Tag Archives: sexual abuse

Police Response To Attack On Young Girl Was Outstanding

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From Women’s Agenda:

I’ve written a number of articles about the way the media and police respond to male violence against women. Too many articles. Too many cases of media and police questioning the behaviour of victims, implicitly or explicitly blaming women for the violence done to them, failing to mention the actions of the perpetrators, or humanising them to the point that it looks like sympathy. It’s sickening, enraging and dangerous.

There are times however, when police not only get it right, they get it SO right. They push back against the public and the media, and slam some truth down for everyone to see.

I’m not going to say much about the crime itself. The victim is only 14 years old, what was done to her was unspeakably evil, and our hearts break for her. Neither she nor her family should be subjected to media commentators rehashing the details.

But anyone who has actively participated in blaming that poor child for the horrific things that were done to her should take note of what Detective Senior Sergeant Jason Walsh, from Victoria Police’s Sexual Crime Squad had to say, as reported in The Age

One of Victoria’s top sexual assault detectives says he is “amazed” that people have questioned the behaviour of a 14-year-old girl who was sexually assaulted by a group of drunken men on the weekend.

Detective Senior Sergeant Jason Walsh, from Victoria Police’s Sexual Crime Squad, told Raf Epstein on ABC 774 on Wednesday afternoon that the assault against the girl had been at the violent end of the scale.

“The actual sexual assault, Raf, is of an extremely serious nature and police are very concerned about the allegations and very keen to speak to these four males.”

Epstein read text messages from two ABC callers who questioned why the girl was in a park at 4am.

But Detective Walsh said that was the wrong question.

“I find it amazing, without getting into politics that we question girls and we question their behaviour when we don’t even ask, ‘what’s four blokes out doing, allegedly sexually assaulting a young girl?’

“You know, that’s my take on that sort of question, and I’ve been in this sexual assault field for many years, and I find it amazing that people straight away question females for their actions, and they’re not questioning the males. I mean, what are four males doing allegedly sexually assaulting a young girl? That’s a question I’d ask.”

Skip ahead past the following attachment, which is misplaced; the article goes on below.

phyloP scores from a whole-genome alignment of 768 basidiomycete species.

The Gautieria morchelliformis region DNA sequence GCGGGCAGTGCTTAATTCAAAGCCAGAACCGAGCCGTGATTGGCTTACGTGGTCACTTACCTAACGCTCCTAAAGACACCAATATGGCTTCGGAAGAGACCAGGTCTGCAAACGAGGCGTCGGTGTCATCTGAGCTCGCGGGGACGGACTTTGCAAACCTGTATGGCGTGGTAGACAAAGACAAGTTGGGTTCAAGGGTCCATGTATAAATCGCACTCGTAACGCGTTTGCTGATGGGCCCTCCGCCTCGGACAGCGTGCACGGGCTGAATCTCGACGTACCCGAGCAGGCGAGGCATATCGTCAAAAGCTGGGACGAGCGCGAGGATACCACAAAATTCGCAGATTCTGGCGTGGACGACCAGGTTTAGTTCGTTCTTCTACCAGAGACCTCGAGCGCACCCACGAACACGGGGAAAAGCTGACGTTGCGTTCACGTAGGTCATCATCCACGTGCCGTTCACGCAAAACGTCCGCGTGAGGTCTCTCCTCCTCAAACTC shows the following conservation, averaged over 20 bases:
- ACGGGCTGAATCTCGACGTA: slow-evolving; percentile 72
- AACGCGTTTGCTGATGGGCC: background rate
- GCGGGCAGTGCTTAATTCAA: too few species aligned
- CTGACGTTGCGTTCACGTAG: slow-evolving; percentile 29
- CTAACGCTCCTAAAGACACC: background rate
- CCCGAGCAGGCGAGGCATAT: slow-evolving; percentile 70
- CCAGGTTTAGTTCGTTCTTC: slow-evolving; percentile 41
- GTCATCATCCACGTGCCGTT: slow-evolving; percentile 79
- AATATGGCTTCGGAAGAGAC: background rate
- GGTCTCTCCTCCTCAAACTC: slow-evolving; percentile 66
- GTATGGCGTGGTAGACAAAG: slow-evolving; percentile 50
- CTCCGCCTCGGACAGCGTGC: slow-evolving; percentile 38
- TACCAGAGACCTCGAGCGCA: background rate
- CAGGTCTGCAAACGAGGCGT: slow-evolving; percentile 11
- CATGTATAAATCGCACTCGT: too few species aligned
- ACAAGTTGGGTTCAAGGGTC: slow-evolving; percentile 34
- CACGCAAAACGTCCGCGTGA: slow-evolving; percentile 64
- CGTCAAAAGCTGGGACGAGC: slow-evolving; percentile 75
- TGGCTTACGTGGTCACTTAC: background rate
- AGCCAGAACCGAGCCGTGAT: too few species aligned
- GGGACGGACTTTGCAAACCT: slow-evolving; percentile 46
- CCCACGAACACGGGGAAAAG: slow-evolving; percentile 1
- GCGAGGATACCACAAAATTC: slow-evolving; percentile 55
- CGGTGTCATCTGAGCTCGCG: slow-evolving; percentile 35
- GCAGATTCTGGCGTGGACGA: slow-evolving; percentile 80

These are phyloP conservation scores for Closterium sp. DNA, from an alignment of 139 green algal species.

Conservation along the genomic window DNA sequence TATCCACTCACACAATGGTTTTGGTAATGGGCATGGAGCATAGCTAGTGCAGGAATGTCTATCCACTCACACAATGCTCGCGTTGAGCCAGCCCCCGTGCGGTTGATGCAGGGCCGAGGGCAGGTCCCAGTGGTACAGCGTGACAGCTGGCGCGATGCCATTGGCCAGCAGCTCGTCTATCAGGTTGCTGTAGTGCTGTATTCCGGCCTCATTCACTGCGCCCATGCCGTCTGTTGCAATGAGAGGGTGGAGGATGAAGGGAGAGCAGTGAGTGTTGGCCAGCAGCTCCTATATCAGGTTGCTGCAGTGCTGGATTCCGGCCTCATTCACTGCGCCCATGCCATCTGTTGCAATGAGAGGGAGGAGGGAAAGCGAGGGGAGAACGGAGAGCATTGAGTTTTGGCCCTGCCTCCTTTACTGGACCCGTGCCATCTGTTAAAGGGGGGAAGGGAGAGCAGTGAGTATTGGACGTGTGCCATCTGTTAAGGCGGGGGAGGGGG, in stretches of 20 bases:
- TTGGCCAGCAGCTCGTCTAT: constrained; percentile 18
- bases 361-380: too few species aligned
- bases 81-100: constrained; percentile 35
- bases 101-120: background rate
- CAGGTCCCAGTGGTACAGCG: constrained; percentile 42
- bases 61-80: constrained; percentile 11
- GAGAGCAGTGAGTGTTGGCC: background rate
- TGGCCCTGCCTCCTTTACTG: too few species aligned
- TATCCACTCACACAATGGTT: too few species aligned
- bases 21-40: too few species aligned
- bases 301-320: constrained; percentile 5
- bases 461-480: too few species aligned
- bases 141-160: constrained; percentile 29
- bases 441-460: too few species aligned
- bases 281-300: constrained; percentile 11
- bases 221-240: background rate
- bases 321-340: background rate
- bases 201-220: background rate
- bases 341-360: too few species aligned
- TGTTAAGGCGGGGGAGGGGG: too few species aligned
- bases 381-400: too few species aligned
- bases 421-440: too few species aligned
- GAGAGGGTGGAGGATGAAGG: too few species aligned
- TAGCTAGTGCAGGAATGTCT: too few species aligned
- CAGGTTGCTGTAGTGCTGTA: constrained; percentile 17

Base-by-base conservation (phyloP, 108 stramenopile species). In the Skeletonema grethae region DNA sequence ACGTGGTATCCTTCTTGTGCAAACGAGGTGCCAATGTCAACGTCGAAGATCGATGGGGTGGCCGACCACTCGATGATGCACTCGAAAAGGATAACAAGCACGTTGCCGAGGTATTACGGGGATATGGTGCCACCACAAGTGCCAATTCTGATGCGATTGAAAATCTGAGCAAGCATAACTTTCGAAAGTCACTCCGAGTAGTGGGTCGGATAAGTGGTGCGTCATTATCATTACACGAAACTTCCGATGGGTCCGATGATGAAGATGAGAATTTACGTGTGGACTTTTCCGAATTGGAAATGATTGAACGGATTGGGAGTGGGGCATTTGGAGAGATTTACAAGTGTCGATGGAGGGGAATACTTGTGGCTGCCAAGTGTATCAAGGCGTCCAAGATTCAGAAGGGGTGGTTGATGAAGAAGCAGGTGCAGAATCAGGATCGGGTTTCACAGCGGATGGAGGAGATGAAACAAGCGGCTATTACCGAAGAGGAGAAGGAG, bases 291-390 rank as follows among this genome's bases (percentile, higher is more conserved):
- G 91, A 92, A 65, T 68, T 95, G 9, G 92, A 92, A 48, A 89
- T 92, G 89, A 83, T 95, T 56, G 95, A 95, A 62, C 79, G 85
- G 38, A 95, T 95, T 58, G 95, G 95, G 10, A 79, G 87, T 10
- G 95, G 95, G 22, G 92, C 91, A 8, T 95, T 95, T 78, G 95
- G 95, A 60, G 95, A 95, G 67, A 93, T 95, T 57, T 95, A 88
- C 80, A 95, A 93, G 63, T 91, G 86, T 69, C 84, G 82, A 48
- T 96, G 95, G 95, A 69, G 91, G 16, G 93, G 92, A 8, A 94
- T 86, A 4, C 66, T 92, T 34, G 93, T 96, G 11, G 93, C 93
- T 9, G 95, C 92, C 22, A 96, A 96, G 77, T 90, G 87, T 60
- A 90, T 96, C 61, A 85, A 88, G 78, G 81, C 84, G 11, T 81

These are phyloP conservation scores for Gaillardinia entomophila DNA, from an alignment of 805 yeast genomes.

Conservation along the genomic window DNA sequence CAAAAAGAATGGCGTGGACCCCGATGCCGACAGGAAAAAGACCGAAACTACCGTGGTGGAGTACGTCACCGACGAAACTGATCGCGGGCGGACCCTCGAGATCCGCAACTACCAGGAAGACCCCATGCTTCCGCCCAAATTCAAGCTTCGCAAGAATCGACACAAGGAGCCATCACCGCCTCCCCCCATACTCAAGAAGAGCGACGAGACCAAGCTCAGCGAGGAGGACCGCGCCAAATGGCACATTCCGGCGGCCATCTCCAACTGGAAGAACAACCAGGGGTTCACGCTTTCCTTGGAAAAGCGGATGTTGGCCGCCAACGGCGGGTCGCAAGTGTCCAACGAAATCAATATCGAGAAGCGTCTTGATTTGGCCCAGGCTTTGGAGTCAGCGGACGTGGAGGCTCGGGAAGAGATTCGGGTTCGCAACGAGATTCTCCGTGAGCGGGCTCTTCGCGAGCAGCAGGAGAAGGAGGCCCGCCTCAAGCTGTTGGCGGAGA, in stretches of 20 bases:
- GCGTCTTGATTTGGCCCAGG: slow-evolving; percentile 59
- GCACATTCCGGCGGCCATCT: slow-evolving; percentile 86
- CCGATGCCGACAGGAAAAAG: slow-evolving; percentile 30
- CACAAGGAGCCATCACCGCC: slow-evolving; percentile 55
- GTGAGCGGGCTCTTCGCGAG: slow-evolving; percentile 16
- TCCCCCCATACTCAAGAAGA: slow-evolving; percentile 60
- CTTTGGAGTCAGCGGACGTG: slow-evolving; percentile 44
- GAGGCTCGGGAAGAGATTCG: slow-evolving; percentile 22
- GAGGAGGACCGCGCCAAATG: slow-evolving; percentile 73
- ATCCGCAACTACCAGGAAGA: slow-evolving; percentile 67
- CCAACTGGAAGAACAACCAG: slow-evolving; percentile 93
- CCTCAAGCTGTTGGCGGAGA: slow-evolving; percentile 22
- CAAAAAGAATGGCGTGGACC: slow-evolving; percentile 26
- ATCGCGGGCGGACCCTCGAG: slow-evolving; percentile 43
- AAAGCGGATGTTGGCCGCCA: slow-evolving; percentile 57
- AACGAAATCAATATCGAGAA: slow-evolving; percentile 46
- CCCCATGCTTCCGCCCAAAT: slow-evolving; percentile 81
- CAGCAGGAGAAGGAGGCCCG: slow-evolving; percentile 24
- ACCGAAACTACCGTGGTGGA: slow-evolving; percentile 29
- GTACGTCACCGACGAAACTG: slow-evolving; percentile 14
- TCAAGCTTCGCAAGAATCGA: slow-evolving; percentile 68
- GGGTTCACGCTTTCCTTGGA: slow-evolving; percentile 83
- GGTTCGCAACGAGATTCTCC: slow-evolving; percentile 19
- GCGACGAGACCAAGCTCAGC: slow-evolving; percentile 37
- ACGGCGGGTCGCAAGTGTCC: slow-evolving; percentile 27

Special Victims Unit: Female NYPD Officers Reveal Their Most Heartbreaking Stories

Life in the NYPD is something that’s highly regarded in pop culture and also something that’s heavily scrutinized in the media. What it isn’t, though, is an easy feat in terms of mental and physical stability — or longevity. This is especially true for the women detectives.

Note: Some stories in this article may be disturbing to readers, as they involve child abuse, sexual abuse, and graphic violence. Last names have been omitted according to the wishes of the sources and the confidential nature of the information published.

Continue reading Special Victims Unit: Female NYPD Officers Reveal Their Most Heartbreaking Stories

ACT Government Strengthens Child Sex Offender Register

The Australian Capital Territory government is beefing up police powers to monitor child sex offenders, including new powers to force offenders to hand over digital information and be photographed.

Police will also be given the power to publish photos, names and identifying details of child sex offenders if they fail to report to police as required or if they are believed to pose a risk.

The proposed changes were tabled in the ACT Parliament on Thursday by Attorney-General Simon Corbell, who said the new rules were justified to protect children and their families.